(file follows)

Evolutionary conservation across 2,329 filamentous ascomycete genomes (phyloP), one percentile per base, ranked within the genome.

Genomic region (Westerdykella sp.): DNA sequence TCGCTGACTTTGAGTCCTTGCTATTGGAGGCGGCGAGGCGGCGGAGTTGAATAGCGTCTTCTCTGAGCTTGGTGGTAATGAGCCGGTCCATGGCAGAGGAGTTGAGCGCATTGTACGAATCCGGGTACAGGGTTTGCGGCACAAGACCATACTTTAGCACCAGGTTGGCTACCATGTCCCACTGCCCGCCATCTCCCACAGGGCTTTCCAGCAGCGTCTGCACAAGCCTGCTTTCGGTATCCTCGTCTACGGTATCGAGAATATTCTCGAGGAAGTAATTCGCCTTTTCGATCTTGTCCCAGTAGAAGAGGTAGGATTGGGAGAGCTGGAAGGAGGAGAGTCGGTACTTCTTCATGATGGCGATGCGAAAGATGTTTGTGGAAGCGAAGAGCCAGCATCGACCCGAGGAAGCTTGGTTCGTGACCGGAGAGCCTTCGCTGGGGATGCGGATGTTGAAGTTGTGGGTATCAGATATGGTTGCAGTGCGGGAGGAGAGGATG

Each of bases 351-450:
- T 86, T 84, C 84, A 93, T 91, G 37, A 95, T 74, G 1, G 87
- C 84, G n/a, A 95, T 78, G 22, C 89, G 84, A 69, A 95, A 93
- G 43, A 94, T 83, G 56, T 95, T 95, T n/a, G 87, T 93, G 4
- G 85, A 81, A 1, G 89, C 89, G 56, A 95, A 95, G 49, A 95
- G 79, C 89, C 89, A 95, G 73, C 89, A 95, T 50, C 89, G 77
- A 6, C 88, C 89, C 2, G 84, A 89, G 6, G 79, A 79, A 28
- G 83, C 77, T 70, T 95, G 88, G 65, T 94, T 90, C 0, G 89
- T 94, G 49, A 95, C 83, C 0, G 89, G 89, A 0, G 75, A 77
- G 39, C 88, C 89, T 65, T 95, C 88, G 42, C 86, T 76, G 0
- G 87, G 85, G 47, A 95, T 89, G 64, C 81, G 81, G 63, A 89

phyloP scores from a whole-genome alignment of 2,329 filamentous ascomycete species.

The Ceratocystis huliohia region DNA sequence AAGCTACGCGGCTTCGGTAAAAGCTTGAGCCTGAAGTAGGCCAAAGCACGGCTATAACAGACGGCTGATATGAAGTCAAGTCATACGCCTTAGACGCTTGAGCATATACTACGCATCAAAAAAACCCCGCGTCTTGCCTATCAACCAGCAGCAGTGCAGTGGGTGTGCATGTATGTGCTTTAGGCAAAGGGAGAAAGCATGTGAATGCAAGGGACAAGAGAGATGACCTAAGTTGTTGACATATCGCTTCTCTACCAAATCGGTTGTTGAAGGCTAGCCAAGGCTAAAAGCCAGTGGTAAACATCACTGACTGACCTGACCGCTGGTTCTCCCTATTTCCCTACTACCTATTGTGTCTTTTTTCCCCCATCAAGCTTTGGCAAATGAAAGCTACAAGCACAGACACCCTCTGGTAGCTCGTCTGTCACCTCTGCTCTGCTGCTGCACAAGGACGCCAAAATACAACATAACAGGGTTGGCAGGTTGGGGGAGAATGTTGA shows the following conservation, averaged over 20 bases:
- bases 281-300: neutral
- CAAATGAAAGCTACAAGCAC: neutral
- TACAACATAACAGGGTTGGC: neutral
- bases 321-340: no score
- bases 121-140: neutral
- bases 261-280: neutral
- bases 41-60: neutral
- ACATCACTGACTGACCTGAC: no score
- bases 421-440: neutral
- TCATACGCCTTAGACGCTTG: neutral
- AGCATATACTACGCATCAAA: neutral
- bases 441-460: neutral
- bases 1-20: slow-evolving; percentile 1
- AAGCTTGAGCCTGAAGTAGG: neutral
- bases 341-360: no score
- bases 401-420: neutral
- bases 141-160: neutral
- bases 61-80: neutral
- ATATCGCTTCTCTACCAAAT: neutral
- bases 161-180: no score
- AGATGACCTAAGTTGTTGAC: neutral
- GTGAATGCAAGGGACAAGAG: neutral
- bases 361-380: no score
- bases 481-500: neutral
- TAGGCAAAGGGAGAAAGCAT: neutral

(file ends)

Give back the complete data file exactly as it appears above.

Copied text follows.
Evolutionary conservation across 2,329 filamentous ascomycete genomes (phyloP), one percentile per base, ranked within the genome.

Genomic region (Westerdykella sp.): DNA sequence TCGCTGACTTTGAGTCCTTGCTATTGGAGGCGGCGAGGCGGCGGAGTTGAATAGCGTCTTCTCTGAGCTTGGTGGTAATGAGCCGGTCCATGGCAGAGGAGTTGAGCGCATTGTACGAATCCGGGTACAGGGTTTGCGGCACAAGACCATACTTTAGCACCAGGTTGGCTACCATGTCCCACTGCCCGCCATCTCCCACAGGGCTTTCCAGCAGCGTCTGCACAAGCCTGCTTTCGGTATCCTCGTCTACGGTATCGAGAATATTCTCGAGGAAGTAATTCGCCTTTTCGATCTTGTCCCAGTAGAAGAGGTAGGATTGGGAGAGCTGGAAGGAGGAGAGTCGGTACTTCTTCATGATGGCGATGCGAAAGATGTTTGTGGAAGCGAAGAGCCAGCATCGACCCGAGGAAGCTTGGTTCGTGACCGGAGAGCCTTCGCTGGGGATGCGGATGTTGAAGTTGTGGGTATCAGATATGGTTGCAGTGCGGGAGGAGAGGATG

Each of bases 351-450:
- T 86, T 84, C 84, A 93, T 91, G 37, A 95, T 74, G 1, G 87
- C 84, G n/a, A 95, T 78, G 22, C 89, G 84, A 69, A 95, A 93
- G 43, A 94, T 83, G 56, T 95, T 95, T n/a, G 87, T 93, G 4
- G 85, A 81, A 1, G 89, C 89, G 56, A 95, A 95, G 49, A 95
- G 79, C 89, C 89, A 95, G 73, C 89, A 95, T 50, C 89, G 77
- A 6, C 88, C 89, C 2, G 84, A 89, G 6, G 79, A 79, A 28
- G 83, C 77, T 70, T 95, G 88, G 65, T 94, T 90, C 0, G 89
- T 94, G 49, A 95, C 83, C 0, G 89, G 89, A 0, G 75, A 77
- G 39, C 88, C 89, T 65, T 95, C 88, G 42, C 86, T 76, G 0
- G 87, G 85, G 47, A 95, T 89, G 64, C 81, G 81, G 63, A 89

phyloP scores from a whole-genome alignment of 2,329 filamentous ascomycete species.

The Ceratocystis huliohia region DNA sequence AAGCTACGCGGCTTCGGTAAAAGCTTGAGCCTGAAGTAGGCCAAAGCACGGCTATAACAGACGGCTGATATGAAGTCAAGTCATACGCCTTAGACGCTTGAGCATATACTACGCATCAAAAAAACCCCGCGTCTTGCCTATCAACCAGCAGCAGTGCAGTGGGTGTGCATGTATGTGCTTTAGGCAAAGGGAGAAAGCATGTGAATGCAAGGGACAAGAGAGATGACCTAAGTTGTTGACATATCGCTTCTCTACCAAATCGGTTGTTGAAGGCTAGCCAAGGCTAAAAGCCAGTGGTAAACATCACTGACTGACCTGACCGCTGGTTCTCCCTATTTCCCTACTACCTATTGTGTCTTTTTTCCCCCATCAAGCTTTGGCAAATGAAAGCTACAAGCACAGACACCCTCTGGTAGCTCGTCTGTCACCTCTGCTCTGCTGCTGCACAAGGACGCCAAAATACAACATAACAGGGTTGGCAGGTTGGGGGAGAATGTTGA shows the following conservation, averaged over 20 bases:
- bases 281-300: neutral
- CAAATGAAAGCTACAAGCAC: neutral
- TACAACATAACAGGGTTGGC: neutral
- bases 321-340: no score
- bases 121-140: neutral
- bases 261-280: neutral
- bases 41-60: neutral
- ACATCACTGACTGACCTGAC: no score
- bases 421-440: neutral
- TCATACGCCTTAGACGCTTG: neutral
- AGCATATACTACGCATCAAA: neutral
- bases 441-460: neutral
- bases 1-20: slow-evolving; percentile 1
- AAGCTTGAGCCTGAAGTAGG: neutral
- bases 341-360: no score
- bases 401-420: neutral
- bases 141-160: neutral
- bases 61-80: neutral
- ATATCGCTTCTCTACCAAAT: neutral
- bases 161-180: no score
- AGATGACCTAAGTTGTTGAC: neutral
- GTGAATGCAAGGGACAAGAG: neutral
- bases 361-380: no score
- bases 481-500: neutral
- TAGGCAAAGGGAGAAAGCAT: neutral